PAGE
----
Analyzing this action to make up a box-and-circle chart, I come up with this: 

box chart, twisted trellis

Here, I have encoded the twist with a triangle, which would be especially useful if this was to be knitted in the round, because working circularly, I might lose track of whether I was on a traveling twist-row, or on a "resting" (knit-the-knits, purl-the-purls) row. If knitted back and forth, you might chose to use all circles, as was done with two versions of the zig-zag ribbing. (The point is, you are the boss! And can make any shapes or conventions you like!)

Putting it all together

This is what the box-and-circle chart would look like with the components all on the same sheet, ready to knit.

As long as you mark off one shape in EACH compartment on EVERY KNITTED ROW, you'll have a clear idea where you are in each individual cable's repeat, while the control "picket fence" tally marks in the very top compartment will give you a cross-check as to which row you are on overall. 

* * *

As with the box-and-circle chart for simple cables (previous post), the final box-chart does not encode the entire pattern. For one thing, the rope stitch (RS) on the sides of the panel is completely missing, because I, personally, can tell which row of rope stitch I am on whether knitting circularly or back-and-forth. But there is nothing stopping YOU from encoding the rope stitch!

More importantly, what is not on the box-and-circle chart are instructions regarding width of cable (how many stitches wide?) formation of the cables (drop forward? back?) how many stitches appear between the various cable components, shaping instructions, the side panels, the bottom bands, and so on. Box-and-circle is a tracking system, not a substitute for the pattern. However, with box-and-circle, you need not consult the pattern very often. In fact, after a few repeats to get your cables established, you probably won't need it until you get to some point of shaping.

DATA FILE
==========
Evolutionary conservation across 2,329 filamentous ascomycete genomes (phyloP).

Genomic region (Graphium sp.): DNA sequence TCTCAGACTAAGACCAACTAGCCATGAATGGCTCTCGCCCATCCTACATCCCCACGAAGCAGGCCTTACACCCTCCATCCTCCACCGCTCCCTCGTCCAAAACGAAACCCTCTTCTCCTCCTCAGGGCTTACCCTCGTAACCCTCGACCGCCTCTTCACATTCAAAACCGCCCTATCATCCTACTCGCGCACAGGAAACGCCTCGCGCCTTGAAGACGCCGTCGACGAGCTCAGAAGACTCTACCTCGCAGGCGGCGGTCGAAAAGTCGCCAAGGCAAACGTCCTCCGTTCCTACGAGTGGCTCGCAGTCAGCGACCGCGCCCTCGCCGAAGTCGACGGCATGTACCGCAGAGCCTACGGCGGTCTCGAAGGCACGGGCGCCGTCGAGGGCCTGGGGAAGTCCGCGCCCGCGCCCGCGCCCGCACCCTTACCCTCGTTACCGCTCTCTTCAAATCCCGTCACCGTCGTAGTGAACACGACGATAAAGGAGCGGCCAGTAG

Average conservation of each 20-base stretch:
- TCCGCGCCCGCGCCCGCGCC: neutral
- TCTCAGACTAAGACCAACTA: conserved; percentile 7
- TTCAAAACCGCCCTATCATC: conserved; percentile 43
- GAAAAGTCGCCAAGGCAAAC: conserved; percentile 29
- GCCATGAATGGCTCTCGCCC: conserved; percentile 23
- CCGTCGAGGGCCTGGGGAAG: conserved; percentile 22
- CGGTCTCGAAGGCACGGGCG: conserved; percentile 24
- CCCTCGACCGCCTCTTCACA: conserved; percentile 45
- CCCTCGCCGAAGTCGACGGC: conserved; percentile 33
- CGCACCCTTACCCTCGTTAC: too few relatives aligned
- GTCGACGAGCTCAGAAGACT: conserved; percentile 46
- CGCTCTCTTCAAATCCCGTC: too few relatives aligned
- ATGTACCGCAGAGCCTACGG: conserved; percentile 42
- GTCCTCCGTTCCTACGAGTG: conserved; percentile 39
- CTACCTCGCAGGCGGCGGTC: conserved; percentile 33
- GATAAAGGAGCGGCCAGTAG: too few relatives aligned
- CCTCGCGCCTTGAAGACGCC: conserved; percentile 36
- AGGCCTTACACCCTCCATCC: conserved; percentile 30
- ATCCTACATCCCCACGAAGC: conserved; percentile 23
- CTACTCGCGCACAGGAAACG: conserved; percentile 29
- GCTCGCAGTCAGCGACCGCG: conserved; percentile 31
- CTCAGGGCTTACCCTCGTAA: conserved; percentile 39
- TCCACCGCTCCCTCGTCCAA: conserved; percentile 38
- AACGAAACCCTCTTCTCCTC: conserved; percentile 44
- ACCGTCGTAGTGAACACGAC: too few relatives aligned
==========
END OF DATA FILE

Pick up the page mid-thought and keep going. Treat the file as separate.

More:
Another similar complex panel, knit many years ago. Same inner panels, staghorn cables instead of twisted cables as borders. This too was tamed in its time by box-and-circle

* * *
If box and circle seems unduly complicated, then the fault is mine.  I expect I've made this all sound a lot more complicated than it really is. Yet, if you persevere, then after internalizing your cable patterns--usually after a few repeats--you can leave the magnet board at home. A box-and-circle chart will be all the instructions needed for that road trip (plus the pattern itself, if you plan to get to the shaping.)

Even better (provided you have carefully made up your box-and-circle chart before you turn on the TV ) even quite complex cable-knitting is tamed and you can binge-watch and knit cables at the same time. Just don't forget to make a tally mark for each row, as well as check off a box or circle (or triangle) in each cable-compartment of the chart, every! time! you! knit! a! row! 

After all:
  • most cable knitting really is "knit the knits and purl the purls" 
  • If you're NOT doing a plain row, this is where your trusty chart alerts you that something unusual is coming up, like a cable cross, or a change in direction. 
  • The chart is made by you, and personalized for your way of knitting. 
    • Knitting in the round? Then for traveling cables, use triangles or two-color circles to let yourself know which rounds travel and which don't. 
    • Knitting back-and-forth? No need to encode which rows travel, because it's always the front-fabric-face cables which travel, while the back fabric face is always our friend, knit-the-knits, purl-the-purls. 
* * *

Til then, good knitting. 


* Panel and written directions adapted from: Men's Serpentine Cable Pullover pattern, from the pamphlet "Aran Isle Classics, booklet 691" published by Columbia-Minerva in 1984. Charted directions, stitch key and twisted cables do not appear in the original.